Combining Empirical Orthogonal Function and Extreme Value Theory Methods to Characterize Observed and Future Changes in Extreme U.S. Air Pollution Events

EPA Grant Number: R835206
Title: Combining Empirical Orthogonal Function and Extreme Value Theory Methods to Characterize Observed and Future Changes in Extreme U.S. Air Pollution Events
Investigators: Fiore, Arlene M , Polvani, Lorenzo M
Institution: Columbia University in the City of New York
EPA Project Officer: Leinbach, Alan
Project Period: June 1, 2012 through May 31, 2015 (Extended to May 31, 2016)
Project Amount: $749,951
RFA: Extreme Event Impacts on Air Quality and Water Quality with a Changing Global Climate (2011) RFA Text |  Recipients Lists
Research Category: Air Quality and Air Toxics , Water Quality , Climate Change , Air , Water


The occurrence of meteorological conditions associated with poor air quality (i.e. elevated levels of ozone and particulate matter) that are classified as extreme events at present are expected to increase in a warmer climate. Using state-of-the-art statistical techniques, we will construct (for several U.S. regions) probability tables and simple statistical models which will translate future climate model projections under different pollutant emission scenarios into statistical forecasts of extreme events.


We will identify and characterize changes in extreme ozone and particulate matter events and their underlying meteorological drivers (including associated feedbacks) leading to extreme air pollution events over the past several decades (with observations and models), as well as for a variety of future climate and emission scenarios. Since particulate matter depends on precipitation (the major sink), we will also examine changes in extreme precipitation events (intensity and duration) and extended periods with minimal precipitation (extreme drought), to provide information on two of the key hazards affecting water quality.


We will first apply empirical orthogonal function (EOF) analysis to observed and simulated ozone and particulate matter fields, in order to identify U.S. regions that covary in time, as well as the regional meteorological conditions conducive to extreme air pollution events. We will then use extreme value theory (EVT) to characterize distributions of both the air pollutants and the meteorological drivers. For regions where dominant meteorological drivers cannot be identified, we propose to use synthetic tracers, which can be easily implemented into physical climate simulations at minimal computational cost, to quantify changes in extreme events. The combination of EOF and EVT methods provides us with the necessary tools to translate massive datasets generated from climate model projections into digestible, probabilistic information needed by air quality planners e.g., the likelihood of an air pollution event above some threshold in some region occurring for some number of days over some time).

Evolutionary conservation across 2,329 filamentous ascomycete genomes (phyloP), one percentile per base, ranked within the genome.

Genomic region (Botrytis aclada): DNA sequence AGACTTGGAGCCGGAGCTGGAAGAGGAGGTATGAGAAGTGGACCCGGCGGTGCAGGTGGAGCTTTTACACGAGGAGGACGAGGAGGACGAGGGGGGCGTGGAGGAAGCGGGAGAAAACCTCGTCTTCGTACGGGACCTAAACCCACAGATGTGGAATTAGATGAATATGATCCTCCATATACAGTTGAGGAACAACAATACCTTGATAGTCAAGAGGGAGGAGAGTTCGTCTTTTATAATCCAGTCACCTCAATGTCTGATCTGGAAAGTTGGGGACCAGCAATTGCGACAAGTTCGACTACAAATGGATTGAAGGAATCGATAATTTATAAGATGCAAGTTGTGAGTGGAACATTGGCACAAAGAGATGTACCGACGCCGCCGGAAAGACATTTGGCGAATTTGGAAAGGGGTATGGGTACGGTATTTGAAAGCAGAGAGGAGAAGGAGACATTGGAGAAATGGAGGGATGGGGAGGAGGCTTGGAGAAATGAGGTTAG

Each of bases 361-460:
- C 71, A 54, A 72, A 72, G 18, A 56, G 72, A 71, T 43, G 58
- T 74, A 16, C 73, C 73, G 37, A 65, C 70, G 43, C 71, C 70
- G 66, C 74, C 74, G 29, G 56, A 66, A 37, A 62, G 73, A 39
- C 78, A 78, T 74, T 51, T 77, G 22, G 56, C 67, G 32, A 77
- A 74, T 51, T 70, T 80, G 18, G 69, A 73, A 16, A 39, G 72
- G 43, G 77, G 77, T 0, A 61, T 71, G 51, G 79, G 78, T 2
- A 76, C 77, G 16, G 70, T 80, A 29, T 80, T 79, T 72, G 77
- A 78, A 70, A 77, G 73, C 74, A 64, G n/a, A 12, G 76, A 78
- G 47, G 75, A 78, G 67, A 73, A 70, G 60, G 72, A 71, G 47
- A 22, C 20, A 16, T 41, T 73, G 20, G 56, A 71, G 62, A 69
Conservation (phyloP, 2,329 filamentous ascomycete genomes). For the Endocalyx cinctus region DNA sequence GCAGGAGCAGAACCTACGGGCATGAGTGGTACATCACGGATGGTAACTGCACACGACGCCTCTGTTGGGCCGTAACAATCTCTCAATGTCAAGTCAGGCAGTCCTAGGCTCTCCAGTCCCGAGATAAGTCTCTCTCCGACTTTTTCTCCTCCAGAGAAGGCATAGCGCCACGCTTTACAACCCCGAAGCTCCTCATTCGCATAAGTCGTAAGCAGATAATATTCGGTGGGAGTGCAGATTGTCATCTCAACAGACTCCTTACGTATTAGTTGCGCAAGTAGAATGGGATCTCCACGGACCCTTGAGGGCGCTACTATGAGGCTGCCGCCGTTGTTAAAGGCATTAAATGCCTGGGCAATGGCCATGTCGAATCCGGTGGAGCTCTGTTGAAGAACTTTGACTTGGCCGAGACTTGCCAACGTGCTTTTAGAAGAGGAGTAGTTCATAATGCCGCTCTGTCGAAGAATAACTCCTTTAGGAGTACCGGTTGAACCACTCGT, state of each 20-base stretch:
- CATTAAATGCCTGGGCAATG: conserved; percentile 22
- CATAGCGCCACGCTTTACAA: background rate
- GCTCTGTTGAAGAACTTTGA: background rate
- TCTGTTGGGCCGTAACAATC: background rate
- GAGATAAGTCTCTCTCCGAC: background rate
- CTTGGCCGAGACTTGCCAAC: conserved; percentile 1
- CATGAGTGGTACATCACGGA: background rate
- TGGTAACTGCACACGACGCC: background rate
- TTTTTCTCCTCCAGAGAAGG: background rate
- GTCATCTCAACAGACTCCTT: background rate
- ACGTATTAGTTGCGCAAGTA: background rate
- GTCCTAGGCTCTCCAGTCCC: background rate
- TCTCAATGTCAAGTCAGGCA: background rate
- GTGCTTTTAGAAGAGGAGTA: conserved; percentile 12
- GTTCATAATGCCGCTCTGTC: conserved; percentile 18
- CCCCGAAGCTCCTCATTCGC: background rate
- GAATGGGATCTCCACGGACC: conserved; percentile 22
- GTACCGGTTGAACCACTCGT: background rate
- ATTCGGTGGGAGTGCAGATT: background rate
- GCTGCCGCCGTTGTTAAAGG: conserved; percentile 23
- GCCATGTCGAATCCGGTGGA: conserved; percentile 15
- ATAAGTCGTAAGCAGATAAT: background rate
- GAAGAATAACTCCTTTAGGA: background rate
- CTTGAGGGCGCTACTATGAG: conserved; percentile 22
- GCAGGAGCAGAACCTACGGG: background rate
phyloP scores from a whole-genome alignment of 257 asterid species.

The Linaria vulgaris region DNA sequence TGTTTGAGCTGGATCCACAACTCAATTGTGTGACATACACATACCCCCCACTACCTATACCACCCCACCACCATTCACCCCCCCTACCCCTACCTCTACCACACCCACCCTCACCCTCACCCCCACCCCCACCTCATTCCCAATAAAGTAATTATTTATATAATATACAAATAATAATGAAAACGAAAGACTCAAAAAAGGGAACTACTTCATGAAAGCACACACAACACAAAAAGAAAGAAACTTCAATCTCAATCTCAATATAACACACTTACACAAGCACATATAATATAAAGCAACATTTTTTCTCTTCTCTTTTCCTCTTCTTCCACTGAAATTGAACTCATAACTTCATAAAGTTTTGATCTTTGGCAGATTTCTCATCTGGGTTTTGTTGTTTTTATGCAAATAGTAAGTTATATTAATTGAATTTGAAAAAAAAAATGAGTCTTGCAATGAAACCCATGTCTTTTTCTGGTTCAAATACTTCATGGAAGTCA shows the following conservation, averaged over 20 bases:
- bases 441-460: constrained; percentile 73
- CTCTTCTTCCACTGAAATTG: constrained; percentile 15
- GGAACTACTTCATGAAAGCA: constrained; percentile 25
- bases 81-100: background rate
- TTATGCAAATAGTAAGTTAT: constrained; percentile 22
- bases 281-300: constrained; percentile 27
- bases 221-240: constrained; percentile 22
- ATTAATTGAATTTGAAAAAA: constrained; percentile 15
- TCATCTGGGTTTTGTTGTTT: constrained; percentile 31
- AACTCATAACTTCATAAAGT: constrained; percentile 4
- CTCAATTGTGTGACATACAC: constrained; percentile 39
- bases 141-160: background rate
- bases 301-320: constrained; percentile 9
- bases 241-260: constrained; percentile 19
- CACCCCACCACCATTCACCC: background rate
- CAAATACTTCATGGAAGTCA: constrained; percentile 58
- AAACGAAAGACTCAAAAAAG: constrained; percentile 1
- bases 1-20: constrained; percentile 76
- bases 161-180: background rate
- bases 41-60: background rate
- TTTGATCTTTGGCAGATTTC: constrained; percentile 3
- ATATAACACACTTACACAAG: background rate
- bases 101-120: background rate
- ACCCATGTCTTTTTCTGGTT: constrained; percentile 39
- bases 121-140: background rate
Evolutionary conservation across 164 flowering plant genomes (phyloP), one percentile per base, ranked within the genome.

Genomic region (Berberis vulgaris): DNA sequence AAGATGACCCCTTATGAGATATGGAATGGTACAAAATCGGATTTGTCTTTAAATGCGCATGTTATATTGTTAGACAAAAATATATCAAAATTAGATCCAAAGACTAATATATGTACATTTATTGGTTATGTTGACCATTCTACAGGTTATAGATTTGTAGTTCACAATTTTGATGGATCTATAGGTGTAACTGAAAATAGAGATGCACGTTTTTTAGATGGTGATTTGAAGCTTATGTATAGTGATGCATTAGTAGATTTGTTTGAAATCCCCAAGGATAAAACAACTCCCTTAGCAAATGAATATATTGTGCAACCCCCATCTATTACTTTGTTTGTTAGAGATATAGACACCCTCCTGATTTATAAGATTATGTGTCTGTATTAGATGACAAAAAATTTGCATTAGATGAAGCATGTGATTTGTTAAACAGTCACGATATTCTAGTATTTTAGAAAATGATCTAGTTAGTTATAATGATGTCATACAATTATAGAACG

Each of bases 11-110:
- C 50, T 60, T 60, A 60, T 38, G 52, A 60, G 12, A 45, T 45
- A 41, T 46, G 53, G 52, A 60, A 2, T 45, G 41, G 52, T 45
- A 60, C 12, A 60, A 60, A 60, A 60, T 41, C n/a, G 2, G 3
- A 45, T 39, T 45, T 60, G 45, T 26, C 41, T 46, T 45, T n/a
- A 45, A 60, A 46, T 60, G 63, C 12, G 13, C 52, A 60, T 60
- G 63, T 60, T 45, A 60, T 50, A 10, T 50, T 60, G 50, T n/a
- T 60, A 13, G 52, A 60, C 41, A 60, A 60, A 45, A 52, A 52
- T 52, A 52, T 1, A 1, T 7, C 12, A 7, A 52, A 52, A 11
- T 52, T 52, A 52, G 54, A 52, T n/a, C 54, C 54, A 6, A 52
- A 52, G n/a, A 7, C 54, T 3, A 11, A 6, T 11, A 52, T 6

Expected Results:

We will deliver probabilistic tables with estimates of the frequency, duration, and intensity of extreme air pollution and precipitation events for several climate and air pollution emission scenarios (including feedbacks with the biosphere) for the 21st century for several U.S. regions. We will provide the statistical models used to generate the tables from meteorological drivers, and in some cases synthetic tracers of air pollutants, to enable rapid translation of new climate model projections into statistical forecasts for use in policy planning.

Publications and Presentations:

Publications have been submitted on this project: View all 34 publications for this project

Journal Articles:

Journal Articles have been submitted on this project: View all 8 journal articles for this project

Supplemental Keywords:

sustainable air quality management, sustainable water management, global change, regional climate change, air pollution episodes, ozone, aerosol;

Progress and Final Reports:

2012 Progress Report
2013 Progress Report
2014 Progress Report